The 200th anniversary of the Battle of Waterloo is coming up on June 18. If you are a history buff, and you want to understand this momentous occasion a little better, there are plenty of books to choose from. If you are a fiction buff, there is only one: The Death of Napoleon by Simon Leys, first published in French in 1986 and newly reissued by NYRB Classics in a translation by Patricia Cleary.
It’s not hard to imagine that Emperor Napoleon, with his network of military loyalists, could have smuggled himself out of exile on the island of St. Helena by sneaking in a body double to take his place. And, further, it’s not hard to imagine his plan going terribly wrong in one way or another, leaving an elderly Napoleon stranded on the European mainland under a false identity, roaming the new world that his conquests have created, trying desperately to get himself back in the game. That’s the plot of The Death of Napoleon, anyway.
This is not a myopic work of hagiography by an ordinary Francophile. Simon Leys is the pen name of Pierre Ryckmans, a Belgian writer who lived in Australia. He is perhaps best known for his scholarship on China. Leys writes this story like a beloved fable, with the lush precision of someone who has told the tale many times before.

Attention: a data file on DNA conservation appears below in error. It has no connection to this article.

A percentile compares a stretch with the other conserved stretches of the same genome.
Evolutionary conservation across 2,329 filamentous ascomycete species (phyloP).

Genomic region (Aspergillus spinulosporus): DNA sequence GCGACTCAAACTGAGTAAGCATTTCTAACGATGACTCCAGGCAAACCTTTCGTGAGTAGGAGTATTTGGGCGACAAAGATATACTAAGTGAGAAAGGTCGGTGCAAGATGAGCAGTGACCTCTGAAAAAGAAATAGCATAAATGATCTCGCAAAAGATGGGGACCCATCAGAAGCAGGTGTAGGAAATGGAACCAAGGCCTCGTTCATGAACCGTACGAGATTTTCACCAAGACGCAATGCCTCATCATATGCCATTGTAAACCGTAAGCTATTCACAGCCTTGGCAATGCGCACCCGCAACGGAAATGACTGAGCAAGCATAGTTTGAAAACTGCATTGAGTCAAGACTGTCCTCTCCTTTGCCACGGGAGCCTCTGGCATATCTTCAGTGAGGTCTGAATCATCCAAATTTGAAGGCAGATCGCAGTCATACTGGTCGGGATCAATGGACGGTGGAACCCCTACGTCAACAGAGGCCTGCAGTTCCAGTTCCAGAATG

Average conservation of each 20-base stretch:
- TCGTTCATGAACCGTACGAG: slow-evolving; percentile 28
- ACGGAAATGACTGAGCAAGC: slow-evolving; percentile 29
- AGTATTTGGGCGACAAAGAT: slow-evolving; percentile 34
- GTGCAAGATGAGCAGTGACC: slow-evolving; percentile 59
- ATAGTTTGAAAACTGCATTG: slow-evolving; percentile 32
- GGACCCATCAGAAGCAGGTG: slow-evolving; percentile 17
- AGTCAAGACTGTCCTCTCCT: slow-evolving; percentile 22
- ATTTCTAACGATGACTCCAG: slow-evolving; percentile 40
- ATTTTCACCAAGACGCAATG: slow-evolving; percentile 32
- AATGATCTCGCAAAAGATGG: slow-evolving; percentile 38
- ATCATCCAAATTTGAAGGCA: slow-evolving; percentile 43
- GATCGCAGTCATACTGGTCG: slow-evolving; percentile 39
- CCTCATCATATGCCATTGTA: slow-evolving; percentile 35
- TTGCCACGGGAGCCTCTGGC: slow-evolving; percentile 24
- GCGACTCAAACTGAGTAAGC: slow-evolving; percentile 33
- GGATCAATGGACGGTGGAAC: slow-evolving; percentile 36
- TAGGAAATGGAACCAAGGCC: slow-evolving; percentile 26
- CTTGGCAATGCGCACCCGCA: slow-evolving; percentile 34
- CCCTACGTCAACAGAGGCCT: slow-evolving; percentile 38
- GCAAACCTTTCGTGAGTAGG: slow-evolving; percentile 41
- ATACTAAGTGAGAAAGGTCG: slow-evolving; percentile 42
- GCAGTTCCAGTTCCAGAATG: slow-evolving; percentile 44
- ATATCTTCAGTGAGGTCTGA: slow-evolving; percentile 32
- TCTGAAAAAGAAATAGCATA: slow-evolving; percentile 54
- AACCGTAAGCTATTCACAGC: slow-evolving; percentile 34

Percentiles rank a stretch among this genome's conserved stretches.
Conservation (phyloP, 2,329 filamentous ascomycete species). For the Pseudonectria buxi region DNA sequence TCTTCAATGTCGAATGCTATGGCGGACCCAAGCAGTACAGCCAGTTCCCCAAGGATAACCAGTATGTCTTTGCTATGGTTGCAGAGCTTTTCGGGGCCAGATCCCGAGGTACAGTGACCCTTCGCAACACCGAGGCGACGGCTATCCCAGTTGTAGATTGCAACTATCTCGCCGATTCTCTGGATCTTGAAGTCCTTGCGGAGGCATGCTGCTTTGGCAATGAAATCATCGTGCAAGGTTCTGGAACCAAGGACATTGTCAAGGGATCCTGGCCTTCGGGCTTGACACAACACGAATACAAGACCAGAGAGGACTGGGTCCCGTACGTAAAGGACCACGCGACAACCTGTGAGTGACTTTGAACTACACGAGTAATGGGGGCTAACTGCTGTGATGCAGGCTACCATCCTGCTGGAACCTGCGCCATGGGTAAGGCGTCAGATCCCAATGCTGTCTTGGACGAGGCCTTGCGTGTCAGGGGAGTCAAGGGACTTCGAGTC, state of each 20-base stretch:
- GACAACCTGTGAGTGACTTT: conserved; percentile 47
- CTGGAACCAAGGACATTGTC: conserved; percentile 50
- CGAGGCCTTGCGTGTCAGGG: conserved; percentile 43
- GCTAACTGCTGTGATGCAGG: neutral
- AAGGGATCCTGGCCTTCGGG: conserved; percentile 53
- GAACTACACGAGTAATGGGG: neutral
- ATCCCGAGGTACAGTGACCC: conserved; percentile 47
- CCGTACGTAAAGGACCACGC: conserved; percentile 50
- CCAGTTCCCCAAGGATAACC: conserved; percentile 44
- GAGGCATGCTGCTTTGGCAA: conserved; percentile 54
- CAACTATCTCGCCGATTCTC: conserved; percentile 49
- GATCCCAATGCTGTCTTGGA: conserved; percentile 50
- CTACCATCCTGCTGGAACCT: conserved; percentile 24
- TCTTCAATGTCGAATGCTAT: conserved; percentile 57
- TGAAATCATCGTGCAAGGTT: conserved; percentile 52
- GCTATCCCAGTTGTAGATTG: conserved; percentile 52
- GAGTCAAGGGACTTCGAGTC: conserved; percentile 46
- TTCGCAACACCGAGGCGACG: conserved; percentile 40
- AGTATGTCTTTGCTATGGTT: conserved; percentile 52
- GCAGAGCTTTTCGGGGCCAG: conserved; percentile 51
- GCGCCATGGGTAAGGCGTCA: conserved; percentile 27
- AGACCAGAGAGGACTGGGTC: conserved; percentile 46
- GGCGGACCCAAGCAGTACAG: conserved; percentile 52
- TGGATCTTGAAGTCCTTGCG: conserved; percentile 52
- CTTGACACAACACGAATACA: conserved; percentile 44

When Napoleon reaches Waterloo and tours the battlefield—which is now a tourist attraction—in the guise of a commoner, he finds that everyone remembers the battle their own way, and nobody’s version agrees with his. It’s a fascinating crisis: the horror of seeing your life from outside, as others see it, and losing a grip on your own narrative. Rattled, Napoleon decides he must do something that will eclipse his own reputation. Which raises an interesting question: If you’re Napoleon, can you have a Napoleon complex? Eventually he makes his way to Paris and (spoiler alert) applies his brilliant strategic mind to the humble trade of selling watermelons.
Not even Napoleon could conquer his own legend. You might say it’s his Waterloo.
– Brian Hurley